BROWNSTEIN: And -- right. And you can very easily imagine how this can be taken from the other -- how Democrats can come on from the other side in this ,again, basically making the argument that Trump has climbed so far out on a limb that he's basically surrendered all -- too much or all of America's leverage over North Korea, because they realize, he is so reluctant to in any way allow for the possibility that all of this was for naught.
And that gives them a lot of leverage and puts him in a position of excusing a lot of their behavior that another president simply would not.
HILL: Speaking of Democrats, President Trump now saying he would be willing to work with House Democrats, even while they're investigating him.
So the big question, of course, what changed? More of our live coverage is next.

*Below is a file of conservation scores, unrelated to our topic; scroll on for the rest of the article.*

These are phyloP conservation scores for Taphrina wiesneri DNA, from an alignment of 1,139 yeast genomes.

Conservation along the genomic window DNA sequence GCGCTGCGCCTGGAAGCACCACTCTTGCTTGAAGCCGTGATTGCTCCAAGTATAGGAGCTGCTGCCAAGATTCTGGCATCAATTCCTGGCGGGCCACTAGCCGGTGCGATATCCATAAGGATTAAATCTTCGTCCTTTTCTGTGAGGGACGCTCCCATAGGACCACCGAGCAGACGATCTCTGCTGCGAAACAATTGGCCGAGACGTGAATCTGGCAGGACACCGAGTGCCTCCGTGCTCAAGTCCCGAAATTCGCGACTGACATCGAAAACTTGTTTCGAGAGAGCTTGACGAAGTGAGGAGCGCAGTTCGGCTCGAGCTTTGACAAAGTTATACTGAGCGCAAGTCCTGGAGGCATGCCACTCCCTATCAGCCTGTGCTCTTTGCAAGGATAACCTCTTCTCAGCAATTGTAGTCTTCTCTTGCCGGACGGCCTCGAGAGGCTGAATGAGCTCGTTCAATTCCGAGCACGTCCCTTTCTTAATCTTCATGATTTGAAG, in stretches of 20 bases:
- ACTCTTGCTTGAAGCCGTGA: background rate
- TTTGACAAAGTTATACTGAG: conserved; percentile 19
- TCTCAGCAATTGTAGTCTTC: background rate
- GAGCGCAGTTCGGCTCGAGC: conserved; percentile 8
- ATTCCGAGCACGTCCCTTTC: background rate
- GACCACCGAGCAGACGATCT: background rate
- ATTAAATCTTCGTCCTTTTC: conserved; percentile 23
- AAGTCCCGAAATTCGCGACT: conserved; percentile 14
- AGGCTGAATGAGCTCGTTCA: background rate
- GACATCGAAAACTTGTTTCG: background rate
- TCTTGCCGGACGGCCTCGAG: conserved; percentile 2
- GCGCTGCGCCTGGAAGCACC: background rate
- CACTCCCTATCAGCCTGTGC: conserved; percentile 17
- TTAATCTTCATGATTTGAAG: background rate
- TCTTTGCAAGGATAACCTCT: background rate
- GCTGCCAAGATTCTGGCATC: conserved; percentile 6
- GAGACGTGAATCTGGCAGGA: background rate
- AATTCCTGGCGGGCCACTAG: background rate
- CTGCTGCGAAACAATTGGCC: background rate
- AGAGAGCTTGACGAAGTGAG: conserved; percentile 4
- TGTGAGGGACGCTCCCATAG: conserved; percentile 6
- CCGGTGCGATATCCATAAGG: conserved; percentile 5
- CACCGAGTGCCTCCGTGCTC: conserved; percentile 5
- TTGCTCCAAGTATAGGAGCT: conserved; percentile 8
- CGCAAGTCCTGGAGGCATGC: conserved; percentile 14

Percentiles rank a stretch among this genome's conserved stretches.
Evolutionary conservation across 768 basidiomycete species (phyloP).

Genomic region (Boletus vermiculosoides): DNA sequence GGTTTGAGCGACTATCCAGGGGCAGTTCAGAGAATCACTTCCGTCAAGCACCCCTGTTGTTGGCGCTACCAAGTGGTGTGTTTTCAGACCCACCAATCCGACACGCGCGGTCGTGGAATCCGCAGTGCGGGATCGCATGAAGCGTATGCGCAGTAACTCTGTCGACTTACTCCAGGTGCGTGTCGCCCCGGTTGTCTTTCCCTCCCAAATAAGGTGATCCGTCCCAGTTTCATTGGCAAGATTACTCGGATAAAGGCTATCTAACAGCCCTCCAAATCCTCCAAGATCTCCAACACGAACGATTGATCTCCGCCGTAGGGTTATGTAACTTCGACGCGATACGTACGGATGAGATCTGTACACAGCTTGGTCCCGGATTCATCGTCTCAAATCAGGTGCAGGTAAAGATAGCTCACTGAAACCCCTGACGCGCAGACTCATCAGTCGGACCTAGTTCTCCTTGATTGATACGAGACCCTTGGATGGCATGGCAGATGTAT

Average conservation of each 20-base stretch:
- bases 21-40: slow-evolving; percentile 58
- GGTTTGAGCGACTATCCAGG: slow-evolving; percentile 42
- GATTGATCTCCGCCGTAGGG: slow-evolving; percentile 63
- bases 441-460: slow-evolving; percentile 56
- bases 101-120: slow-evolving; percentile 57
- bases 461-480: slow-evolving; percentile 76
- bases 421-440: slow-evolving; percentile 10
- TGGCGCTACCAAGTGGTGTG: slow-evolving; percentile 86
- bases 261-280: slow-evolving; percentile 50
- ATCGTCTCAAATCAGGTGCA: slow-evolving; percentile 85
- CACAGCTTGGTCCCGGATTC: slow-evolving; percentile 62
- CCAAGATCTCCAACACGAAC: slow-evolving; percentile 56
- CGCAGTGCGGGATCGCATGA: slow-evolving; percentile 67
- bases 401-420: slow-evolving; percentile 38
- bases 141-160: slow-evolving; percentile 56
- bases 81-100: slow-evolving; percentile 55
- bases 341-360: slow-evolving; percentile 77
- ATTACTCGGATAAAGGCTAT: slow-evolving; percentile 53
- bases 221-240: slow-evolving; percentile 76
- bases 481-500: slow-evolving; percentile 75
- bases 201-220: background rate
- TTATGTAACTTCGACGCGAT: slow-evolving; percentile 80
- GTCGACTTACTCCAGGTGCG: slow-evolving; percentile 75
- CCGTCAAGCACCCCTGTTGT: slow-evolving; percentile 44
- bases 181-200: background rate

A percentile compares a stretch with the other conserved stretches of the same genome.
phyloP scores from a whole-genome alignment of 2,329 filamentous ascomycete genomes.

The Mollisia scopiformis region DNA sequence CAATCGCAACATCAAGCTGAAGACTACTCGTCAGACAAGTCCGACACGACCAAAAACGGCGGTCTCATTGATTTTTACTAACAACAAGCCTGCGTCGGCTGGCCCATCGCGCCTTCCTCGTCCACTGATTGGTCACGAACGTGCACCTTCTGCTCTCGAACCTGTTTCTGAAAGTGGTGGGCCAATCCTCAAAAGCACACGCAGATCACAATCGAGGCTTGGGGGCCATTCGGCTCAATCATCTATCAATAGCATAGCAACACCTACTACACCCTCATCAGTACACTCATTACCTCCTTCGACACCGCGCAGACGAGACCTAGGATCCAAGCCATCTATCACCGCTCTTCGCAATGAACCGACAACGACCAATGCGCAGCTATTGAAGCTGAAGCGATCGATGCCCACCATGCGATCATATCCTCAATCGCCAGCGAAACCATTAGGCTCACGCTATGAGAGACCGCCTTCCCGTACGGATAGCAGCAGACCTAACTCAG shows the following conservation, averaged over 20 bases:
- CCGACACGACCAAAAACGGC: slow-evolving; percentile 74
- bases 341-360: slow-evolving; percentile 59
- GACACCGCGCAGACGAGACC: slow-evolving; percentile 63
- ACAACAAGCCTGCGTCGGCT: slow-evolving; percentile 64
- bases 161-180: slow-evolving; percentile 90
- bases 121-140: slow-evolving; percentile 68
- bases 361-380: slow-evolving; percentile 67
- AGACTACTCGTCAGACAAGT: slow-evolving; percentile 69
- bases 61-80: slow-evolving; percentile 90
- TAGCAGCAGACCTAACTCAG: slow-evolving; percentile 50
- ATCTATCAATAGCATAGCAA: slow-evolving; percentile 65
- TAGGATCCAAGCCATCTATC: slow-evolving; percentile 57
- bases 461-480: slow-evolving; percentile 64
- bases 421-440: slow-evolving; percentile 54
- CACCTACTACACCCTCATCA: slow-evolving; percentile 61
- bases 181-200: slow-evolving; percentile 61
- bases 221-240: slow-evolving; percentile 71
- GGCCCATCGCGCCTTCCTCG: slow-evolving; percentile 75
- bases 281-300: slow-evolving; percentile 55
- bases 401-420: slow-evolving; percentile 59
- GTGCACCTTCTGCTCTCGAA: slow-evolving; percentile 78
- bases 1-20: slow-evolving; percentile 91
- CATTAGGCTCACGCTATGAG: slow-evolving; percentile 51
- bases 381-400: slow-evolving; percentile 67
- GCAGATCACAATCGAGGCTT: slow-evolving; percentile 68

(BEGIN VIDEO CLIP)
[16:16:48] DONALD TRUMP, PRESIDENT OF THE UNITED STATES: I think that we will work with them. We have a USMCA, we have a deal with Canada and Mexico that everyone wants. I would imagine that Nancy Pelosi will approve that. I would think it will be very hard not to, but we'll see. But certainly, as things get approved, I would love to sign them.
(END VIDEO CLIP)
HILL: President Trump reversing course now, as you just heard. He said he's willing to work with House Speaker Nancy Pelosi despite ongoing Democratic investigations. The shift comes on the heel of some stinging personal attacks last week, lobbed by both the president and the speaker.
CNN's Phil Mattingly is live.
So, Phil, the president said, Democrats need to focus on areas of cooperation, like lowering drug prices and trade. Is there a traction there?